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UNPUBLISHED

UNITED STATES COURT OF APPEALS


FOR THE FOURTH CIRCUIT

No. 07-4229

UNITED STATES OF AMERICA,


Plaintiff - Appellee,
versus
ISAQ RAHIM,
Defendant - Appellant.

Appeal from the United States District Court for the District of
South Carolina, at Columbia.
Matthew J. Perry, Jr., Senior
District Judge. (3:05-cr-00496)

Submitted:

September 5, 2007

Decided:

September 14, 2007

Before MICHAEL, MOTZ, and DUNCAN, Circuit Judges.

Affirmed by unpublished per curiam opinion.

Langdon D. Long, Assistant Federal Public Defender, Columbia, South


Carolina, for Appellant.
Reginald I. Lloyd, United States
Attorney, Winston David Holliday, Jr., OFFICE OF THE UNITED STATES
ATTORNEY, Columbia, South Carolina, for Appellee.

Unpublished opinions are not binding precedent in this circuit.

PER CURIAM:
Following a jury trial, Isaq Rahim was convicted of one
count of trafficking counterfeit goods, in violation of 18 U.S.C.A.
2320(a) (West 2000 & Supp. 2007).

The district court sentenced

Rahim to three years probation with six months home confinement


and a $100 special assessment.

Rahim timely appealed.

Rahims attorney has filed a brief in accordance with


Anders v. California, 386 U.S. 738 (1967), asserting that there are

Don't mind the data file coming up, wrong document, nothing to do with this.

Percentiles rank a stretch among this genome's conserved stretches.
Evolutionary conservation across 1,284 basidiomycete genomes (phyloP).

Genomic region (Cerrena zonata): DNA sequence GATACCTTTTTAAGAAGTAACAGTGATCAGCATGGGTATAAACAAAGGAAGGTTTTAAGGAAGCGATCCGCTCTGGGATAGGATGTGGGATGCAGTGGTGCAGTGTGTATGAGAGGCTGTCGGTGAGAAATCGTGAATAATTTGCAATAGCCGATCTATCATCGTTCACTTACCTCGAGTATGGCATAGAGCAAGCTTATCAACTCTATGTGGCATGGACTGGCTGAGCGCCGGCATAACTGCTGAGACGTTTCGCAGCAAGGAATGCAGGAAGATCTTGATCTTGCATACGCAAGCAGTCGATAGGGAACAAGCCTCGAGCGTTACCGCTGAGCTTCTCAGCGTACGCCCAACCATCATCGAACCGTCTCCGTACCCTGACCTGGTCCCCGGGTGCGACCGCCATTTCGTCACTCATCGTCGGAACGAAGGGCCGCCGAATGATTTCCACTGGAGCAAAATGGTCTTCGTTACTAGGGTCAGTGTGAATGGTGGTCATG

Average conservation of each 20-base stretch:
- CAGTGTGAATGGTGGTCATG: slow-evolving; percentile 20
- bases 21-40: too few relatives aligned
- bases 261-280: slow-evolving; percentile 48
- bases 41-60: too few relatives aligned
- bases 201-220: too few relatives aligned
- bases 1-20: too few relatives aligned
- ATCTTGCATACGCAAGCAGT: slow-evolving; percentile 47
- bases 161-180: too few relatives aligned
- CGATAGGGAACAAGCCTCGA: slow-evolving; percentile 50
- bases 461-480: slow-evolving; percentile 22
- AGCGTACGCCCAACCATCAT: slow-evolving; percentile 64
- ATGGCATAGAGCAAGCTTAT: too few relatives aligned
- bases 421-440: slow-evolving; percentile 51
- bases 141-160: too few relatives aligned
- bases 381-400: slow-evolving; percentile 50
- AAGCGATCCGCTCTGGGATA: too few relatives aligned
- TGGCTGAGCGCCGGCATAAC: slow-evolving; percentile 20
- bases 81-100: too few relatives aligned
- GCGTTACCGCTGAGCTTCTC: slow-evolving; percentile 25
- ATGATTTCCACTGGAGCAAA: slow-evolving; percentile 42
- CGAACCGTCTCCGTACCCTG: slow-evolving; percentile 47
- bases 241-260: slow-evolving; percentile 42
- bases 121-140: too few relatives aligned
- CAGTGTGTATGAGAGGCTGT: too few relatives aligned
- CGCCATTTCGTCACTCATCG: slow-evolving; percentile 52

no meritorious issues for appeal, but questioning whether the
district court erred by denying Rahims motion to suppress evidence
seized after a pretextual traffic stop.

Rahim did not file a pro

se supplemental brief, despite being notified of his right to do


so.

The Government declined to file a responding brief.

Finding

no error, we affirm.
We review the factual findings underlying the denial of
a motion to suppress for clear error and the legal conclusions de
novo.

United States v. Johnson, 400 F.3d 187, 193 (4th Cir.),

cert. denied, 546 U.S. 856 (2005).

The evidence is construed in

the light most favorable to the prevailing party below.


States v. Seidman, 156 F.3d 542, 547 (4th Cir. 1998).

United
Because

Officer Deering had probable cause to believe that a traffic


violation occurred, the decision to stop Rahims vehicle was
objectively reasonable under the Fourth Amendment, regardless of
the officers subjective motivations.

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See Whren v. United States,

517 U.S. 806, 810-13 (1996); United States v. Hassan El, 5 F.3d
726, 730 (4th Cir.), cert. denied, 511 U.S. 1006 (1994).

Our

review of the record leads us to conclude that the district court


correctly denied the motion to suppress.
Pursuant to Anders, we have examined the entire record
and find no meritorious issues for appeal.
Rahims conviction and sentence.

Accordingly, we affirm

This court requires that counsel

inform Rahim, in writing, of his right to petition the Supreme


Court of the United States for further review.

If Rahim requests

that such a petition be filed, but counsel believes that such a


petition would be frivolous, then counsel may move in this court
for leave to withdraw from representation.

Counsels motion must

state that a copy thereof was served on Rahim.


We dispense with oral argument because the facts and
legal contentions are adequately presented in the materials before
the court and argument would not aid the decisional process.

AFFIRMED

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